The people known to history as the Picts, dominated Scotland north of the Forth of Clyde from the fourth to the ninth centuries AD.
They were combined in the mid ninth century with the Scots-Irish of Dalriada (Argyll), under Kenneth McAlpine, to form the basis of Scotland as we know today. Records of their history are restricted to reports of them from other sources, such as the Irish annals and early writers, who record major events, such as their conversion to Christianity by St. Columba.
Read more about the history with examples of Pictish Symbol Stones
The Picts are best represented in Dark Age Scotland by their characteristic art, expressed in powerful animal and geometric symbols carved on large stones, cave walls, metalwork and bones and pebbles.
The animals, apart from the possibly mythological beasts, are all clearly represented and are the animals which would have been seen in daily Pictish life.
Some of the symbols may show objects also in daily use such as mirrors and combs, bronze armlets and collars, or ring-handled cauldrons.
The common "V" and "Z"-rods represent broken arrows and spears.
The symbols, although originating in a pre-Christian basically prehistoric society, continued in use after the Picts were converted to Christianity.
Sequence of Symbols
A sequence can be seen in the Pictish stones, which runs from symbols incised on simple undressed stones (eg Rhynie, Inverurie and Inveravon) to more elaborate slabs with a cross on one side and symbols, often carved in relief on the other side. (eg Maiden Stone, Rodney's Stone, Fordoun Stone). The sequence ends in cross slabs which may also have hunting or battle scenes, but do not have any symbols (eg Kinord, Sueno's Stone).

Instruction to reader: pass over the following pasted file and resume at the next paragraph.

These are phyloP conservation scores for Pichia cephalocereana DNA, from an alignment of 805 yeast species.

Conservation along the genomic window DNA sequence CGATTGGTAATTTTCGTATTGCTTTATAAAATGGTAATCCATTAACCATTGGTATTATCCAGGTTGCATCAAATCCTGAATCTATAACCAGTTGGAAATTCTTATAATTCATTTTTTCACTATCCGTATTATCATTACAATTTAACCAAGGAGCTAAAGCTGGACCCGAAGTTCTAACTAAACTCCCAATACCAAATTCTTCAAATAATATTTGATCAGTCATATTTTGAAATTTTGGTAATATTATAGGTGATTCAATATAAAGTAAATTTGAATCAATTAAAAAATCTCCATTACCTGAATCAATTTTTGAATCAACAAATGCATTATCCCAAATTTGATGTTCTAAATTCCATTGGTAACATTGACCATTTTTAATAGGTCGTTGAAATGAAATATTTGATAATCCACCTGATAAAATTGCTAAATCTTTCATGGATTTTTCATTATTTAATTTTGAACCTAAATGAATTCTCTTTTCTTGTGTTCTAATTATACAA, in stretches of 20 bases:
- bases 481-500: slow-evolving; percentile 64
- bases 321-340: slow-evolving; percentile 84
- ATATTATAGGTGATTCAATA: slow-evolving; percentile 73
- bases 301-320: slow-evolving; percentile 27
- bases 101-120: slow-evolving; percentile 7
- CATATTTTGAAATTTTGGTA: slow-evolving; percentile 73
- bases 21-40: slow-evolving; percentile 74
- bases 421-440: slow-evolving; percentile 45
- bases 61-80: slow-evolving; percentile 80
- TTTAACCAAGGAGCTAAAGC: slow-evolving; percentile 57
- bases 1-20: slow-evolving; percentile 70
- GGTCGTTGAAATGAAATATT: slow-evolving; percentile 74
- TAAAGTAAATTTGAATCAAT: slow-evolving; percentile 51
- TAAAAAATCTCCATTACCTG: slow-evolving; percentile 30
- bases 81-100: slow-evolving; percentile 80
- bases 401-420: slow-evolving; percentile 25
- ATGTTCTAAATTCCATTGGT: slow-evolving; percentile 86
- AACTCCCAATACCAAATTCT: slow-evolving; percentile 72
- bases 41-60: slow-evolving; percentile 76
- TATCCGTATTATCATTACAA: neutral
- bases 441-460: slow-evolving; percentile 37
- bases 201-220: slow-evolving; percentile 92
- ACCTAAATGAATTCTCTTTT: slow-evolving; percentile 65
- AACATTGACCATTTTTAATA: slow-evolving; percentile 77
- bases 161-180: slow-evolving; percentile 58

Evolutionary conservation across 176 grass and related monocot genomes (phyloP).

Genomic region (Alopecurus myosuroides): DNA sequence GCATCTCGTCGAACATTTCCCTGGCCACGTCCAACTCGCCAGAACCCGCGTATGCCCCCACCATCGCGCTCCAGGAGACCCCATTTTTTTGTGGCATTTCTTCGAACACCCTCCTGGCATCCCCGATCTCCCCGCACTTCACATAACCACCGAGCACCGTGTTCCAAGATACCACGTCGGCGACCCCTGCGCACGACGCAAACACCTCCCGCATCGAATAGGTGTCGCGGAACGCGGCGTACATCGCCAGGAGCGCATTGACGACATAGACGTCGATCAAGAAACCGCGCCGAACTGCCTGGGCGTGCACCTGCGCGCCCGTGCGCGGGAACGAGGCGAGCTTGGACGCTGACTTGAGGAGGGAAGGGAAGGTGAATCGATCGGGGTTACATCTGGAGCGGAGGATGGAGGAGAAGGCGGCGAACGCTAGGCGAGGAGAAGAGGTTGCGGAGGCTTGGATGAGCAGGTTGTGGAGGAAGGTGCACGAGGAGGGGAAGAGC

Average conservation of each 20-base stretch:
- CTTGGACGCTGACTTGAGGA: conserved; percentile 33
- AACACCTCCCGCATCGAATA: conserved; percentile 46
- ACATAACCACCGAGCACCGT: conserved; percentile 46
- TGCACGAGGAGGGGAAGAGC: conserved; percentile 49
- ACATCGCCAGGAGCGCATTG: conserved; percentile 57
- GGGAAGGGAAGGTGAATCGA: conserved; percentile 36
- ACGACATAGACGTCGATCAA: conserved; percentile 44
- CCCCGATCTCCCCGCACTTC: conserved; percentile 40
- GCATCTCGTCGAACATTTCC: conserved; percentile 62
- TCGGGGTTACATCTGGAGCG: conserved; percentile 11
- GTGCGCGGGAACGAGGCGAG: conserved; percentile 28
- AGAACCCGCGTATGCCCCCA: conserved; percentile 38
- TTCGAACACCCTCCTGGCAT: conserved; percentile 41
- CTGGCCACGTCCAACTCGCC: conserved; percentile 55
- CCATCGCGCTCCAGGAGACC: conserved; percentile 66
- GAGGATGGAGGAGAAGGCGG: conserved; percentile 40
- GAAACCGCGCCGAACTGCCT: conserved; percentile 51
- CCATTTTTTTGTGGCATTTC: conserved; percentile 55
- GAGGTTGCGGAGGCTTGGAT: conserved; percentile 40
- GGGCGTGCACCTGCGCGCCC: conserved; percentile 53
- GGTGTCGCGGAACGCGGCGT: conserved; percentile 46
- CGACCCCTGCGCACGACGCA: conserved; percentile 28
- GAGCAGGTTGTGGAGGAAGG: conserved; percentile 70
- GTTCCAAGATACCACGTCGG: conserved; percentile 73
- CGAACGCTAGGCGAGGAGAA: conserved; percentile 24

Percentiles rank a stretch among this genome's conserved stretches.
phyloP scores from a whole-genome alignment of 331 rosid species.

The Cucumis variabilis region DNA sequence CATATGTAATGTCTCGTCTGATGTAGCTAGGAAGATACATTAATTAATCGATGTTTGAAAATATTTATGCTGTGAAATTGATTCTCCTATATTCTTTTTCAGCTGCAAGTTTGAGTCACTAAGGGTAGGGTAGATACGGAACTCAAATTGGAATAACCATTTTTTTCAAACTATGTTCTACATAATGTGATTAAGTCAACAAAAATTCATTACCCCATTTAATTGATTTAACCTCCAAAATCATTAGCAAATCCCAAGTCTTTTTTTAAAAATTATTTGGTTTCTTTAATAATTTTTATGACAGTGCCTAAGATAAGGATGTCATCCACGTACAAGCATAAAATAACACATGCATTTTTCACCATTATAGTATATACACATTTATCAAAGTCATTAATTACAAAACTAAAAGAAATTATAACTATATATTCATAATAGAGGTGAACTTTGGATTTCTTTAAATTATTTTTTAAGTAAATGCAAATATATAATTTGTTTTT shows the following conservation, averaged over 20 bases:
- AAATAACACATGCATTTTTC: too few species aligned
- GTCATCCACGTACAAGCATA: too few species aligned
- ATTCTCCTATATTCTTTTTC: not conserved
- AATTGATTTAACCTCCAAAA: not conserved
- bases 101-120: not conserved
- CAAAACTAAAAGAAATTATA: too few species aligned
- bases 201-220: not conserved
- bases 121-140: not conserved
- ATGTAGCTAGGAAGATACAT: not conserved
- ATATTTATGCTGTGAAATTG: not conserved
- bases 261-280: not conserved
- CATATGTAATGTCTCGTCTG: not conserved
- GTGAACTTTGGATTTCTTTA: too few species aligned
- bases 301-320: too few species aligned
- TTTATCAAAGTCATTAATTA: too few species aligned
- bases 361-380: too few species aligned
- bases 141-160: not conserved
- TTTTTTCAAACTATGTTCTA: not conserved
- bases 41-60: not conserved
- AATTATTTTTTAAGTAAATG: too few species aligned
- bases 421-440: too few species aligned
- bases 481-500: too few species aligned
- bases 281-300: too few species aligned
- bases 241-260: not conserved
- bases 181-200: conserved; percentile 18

A form of alphabet, called ogham (invented in Ireland before the 4th century AD), is sometimes found on the Pictish stones (eg Brandsbutt, Newton Stone). This writing, consisting of a series of short lines cut across a main vertical, was used in different forms in Dark Age North Britain and Ireland.
Heartland of the Picts
The Heartland of the Picts can be deduced from the distribution of their symbol stones, the occurrence of place names beginning with "Pit" and the surviving written sources, to have been in the area lying between Sutherland, the Black Isle and central Aberdeenshire and Moray. Several of the promontory forts show evidence of Dark Age use, most noticeable of which is the Pictish Stronghold at Burghead.